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“He’s going to look terrible,” Boothe told “America’s Newsroom.”
Boothe said that the “manufactured version” of Bloomberg has been sensationalized while the unfiltered version of the former New York City mayor keeps leaking out.
“Anyone at this table will look phenomenal if you had hundreds of millions of dollars spent on your behalf that have been put together by pollsters and campaign consultants,” Boothe said.
Boothe’s comments came after Bloomberg qualified for the Nevada Democratic presidential primary debate at the last minute, notching 19 percent support in a Marist, Newshour and NPR/PBS poll, the fourth national poll to put him above the 10 percent mark since Jan. 15. That means the billionaire, who has spent more than $400 million of his fortune on advertising, meets the polling threshold set by the DNC for the debate.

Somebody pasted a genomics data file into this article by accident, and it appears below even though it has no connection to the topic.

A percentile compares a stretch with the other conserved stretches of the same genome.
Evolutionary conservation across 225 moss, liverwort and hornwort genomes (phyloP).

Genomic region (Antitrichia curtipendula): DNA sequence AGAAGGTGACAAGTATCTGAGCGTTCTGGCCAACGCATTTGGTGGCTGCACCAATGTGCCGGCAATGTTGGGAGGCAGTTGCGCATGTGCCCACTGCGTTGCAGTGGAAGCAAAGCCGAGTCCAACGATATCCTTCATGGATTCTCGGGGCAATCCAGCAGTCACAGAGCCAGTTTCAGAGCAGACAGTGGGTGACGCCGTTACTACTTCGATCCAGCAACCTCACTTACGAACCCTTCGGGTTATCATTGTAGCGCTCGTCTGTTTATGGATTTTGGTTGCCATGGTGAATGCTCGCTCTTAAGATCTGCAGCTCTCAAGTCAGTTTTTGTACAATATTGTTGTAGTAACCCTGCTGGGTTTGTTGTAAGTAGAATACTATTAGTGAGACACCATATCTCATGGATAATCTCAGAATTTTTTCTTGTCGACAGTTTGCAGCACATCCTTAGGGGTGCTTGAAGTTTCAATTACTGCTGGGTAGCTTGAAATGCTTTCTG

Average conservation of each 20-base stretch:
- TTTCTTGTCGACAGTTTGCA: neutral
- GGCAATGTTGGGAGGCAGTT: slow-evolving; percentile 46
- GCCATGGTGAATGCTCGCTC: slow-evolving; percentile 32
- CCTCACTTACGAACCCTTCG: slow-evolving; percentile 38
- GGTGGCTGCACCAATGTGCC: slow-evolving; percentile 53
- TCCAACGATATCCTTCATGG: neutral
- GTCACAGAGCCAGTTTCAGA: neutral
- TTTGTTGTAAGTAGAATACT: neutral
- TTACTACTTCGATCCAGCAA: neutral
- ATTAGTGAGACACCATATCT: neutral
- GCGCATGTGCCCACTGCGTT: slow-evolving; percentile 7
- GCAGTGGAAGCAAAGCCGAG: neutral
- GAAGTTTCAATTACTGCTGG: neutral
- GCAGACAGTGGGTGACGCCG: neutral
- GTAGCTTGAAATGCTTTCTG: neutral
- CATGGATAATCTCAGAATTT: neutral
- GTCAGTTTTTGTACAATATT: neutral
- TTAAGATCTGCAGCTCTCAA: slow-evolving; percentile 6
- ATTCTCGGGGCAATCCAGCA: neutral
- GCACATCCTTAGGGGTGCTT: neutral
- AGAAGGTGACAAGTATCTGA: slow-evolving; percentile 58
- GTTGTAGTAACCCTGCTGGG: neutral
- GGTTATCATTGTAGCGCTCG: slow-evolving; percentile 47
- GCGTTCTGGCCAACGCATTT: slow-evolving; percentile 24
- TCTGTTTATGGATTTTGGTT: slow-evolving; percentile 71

Bloomberg will be on the debate stage, his campaign confirmed in a statement.
“The challenge is any time we’ve seen this unfiltered version of him — which we have in recent days, whether it’s the comments about farmers or whether it’s talking about this cohort of black and Latino males who don’t know how to behave in the workforce, the comments about stop and frisk — he looks terrible,” said Boothe.
“The challenge for Michael Bloomberg is when you actually see this unfiltered version of him and it’s not this manufactured version,” she added.
RealClearPolitics founder Tom Bevan said the “bad news” for Bloomberg is that he is going to face attacks from all sides during the debate, particularly from Sen. Bernie Sanders, I-Vt., who will likely accuse him of trying to “buy the election.”
Bevan said if Bloomberg responds well to the attacks, he will likely see a boost in the polls, but a poor performance could hurt his campaign’s recent momentum.